Did Saint Patrick actually deal with snakes in Ireland? Or is this simply one of the many pervasive myths of St. Patrick’s Day?
Lá fhéile Pádraig sona dhaiobh, Outsiders – or a Happy St. Patrick’s Day in plain ol’ English. With so much Irish heritage and pioneer history in America, many of us can become as passionate about March 17 as we do December 25.
That may be taking it a bit far, but both Christian holidays do inspire a jovial spirit here in the states. And each, too, holds their own history of larger-than-life legends, folklore, and myths that can create more questions than they do answers. And chief among said myths for St. Patrick’s Day is, without a doubt:
Were There Ever Snakes in Ireland?
Perhaps the best-known St. Patrick’s Day story is, strangely, the most impossible according to the fossil record.
This St. Patrick’s Day myth is so pervasive, in fact, that it tends to absorb other legends into a single, snake-fueled story.
For example, a separate tale of St. Patrick’s 40-day fast atop Croagh Patrick is now often told as part of his snake-banishment myth. In this version of the tale, St. Patrick finishes his fast and returns to the grounds below to find snakes gathering all around him.
As they hiss and do as snakes do, St. Patrick finds then wholly un-holy. And so he banishes them from Ireland forever. This, in Christian Irish folklore, is the “reason” why Ireland as an island is completely snake-free in nature.
According to the fossil record, snakes were never found in Ireland, period. At least, not the Ireland that survives today. As the island itself was forming, reptiles would’ve been in far warmer climates south. And as the plant began to warm, the fossil record shows us that snakes never made it across the land bridge that once linked Ireland to the European continent.
In other words: There are no snake fossils in Ireland because the island never had snakes. Which means St. Patrick never could’ve driven them all out. Any snakes that exist in Ireland today are certainly from modern man’s obsession with exotic species and pets.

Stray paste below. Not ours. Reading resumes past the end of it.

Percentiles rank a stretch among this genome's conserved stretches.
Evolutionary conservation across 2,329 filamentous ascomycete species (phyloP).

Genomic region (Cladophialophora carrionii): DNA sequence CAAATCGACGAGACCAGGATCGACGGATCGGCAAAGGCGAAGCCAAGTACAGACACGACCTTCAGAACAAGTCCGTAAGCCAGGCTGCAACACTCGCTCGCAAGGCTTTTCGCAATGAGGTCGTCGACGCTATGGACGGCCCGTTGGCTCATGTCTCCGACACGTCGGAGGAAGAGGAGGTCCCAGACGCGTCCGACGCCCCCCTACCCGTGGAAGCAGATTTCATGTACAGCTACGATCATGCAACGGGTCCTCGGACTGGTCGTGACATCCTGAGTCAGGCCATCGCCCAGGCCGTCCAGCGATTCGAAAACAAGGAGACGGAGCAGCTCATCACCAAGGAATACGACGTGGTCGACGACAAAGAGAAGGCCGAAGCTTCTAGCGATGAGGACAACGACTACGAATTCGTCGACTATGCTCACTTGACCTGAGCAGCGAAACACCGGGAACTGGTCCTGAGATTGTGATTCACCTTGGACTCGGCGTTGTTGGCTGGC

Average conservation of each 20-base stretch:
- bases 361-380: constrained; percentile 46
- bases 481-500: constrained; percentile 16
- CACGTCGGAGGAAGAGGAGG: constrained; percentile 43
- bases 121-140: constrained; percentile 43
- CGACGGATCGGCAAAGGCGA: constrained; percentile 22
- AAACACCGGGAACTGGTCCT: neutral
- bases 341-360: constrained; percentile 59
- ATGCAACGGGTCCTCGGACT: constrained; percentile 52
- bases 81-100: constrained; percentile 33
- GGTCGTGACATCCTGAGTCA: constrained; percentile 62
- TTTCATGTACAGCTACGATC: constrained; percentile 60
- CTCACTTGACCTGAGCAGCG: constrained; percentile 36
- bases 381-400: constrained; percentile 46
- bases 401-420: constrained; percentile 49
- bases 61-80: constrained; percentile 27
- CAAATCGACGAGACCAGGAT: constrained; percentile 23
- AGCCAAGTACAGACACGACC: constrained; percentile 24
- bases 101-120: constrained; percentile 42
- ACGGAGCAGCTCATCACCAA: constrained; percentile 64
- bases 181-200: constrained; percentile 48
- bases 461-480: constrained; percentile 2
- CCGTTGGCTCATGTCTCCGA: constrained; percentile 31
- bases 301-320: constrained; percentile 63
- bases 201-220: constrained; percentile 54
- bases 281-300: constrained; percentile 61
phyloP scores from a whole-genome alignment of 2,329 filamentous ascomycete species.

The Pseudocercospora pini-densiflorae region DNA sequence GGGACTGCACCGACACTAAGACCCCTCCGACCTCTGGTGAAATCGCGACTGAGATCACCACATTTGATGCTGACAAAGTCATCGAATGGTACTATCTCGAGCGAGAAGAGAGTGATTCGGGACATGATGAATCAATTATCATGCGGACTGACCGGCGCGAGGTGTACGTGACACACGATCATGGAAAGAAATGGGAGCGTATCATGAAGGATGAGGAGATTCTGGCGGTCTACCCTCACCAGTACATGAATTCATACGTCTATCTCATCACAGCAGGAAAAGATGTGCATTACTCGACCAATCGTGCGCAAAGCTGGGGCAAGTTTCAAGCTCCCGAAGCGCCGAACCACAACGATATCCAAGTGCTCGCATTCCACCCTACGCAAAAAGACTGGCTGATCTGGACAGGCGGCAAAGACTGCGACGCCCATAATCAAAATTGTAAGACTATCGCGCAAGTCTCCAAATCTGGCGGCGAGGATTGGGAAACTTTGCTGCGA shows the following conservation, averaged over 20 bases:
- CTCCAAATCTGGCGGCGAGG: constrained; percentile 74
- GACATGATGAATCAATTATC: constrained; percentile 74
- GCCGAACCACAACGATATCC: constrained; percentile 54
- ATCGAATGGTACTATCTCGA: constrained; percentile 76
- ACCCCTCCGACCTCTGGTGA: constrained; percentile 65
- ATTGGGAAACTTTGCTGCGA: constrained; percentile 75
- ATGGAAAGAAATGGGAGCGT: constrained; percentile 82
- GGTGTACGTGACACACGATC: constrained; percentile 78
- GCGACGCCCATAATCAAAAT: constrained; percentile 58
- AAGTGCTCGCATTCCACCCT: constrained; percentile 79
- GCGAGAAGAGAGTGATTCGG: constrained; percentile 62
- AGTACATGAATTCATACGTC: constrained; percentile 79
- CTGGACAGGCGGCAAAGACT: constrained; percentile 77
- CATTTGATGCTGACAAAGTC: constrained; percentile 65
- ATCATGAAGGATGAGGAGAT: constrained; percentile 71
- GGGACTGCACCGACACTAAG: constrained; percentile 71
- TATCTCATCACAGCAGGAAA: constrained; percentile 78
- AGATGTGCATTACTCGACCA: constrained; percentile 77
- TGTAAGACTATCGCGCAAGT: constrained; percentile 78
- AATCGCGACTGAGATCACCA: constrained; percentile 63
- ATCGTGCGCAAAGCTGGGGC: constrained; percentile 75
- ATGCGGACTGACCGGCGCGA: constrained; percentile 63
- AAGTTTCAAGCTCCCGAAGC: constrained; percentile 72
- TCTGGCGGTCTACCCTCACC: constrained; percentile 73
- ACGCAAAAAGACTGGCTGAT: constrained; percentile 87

Instead, the ‘Snakes’ were Likely Pagans
While similar snake-banishing stories exist in other saint legends of Christianity, the myth may be an allegory for the true work of St. Patrick himself.
Instead of taking this story literally, the snakes of Ireland can be viewed as the pagans of Ireland’s Celtic history. St. Patrick would prove instrumental in Ireland’s continuing conversion to Christianity at large, and his “banishment of snakes” may in truth be a simple metaphor for his “banishment of pagans.”
Snakes are a prominent symbol of evil in the Christian bible, so it’s not hard to imagine a few post-medieval monks labeling all Irish pagans (or any heathen) as such in their recounting of St. Patrick’s life and legends. A bad wrap for the indigenous peoples of Ireland, to be sure.
Saint Patrick’s Love of the Shamrock: Another St. Patrick’s Day Myth
As much as St. Patrick was said to have loathed snakes, he is to have loved the shamrock as passionately. This, however, is another St. Patrick’s Day myth.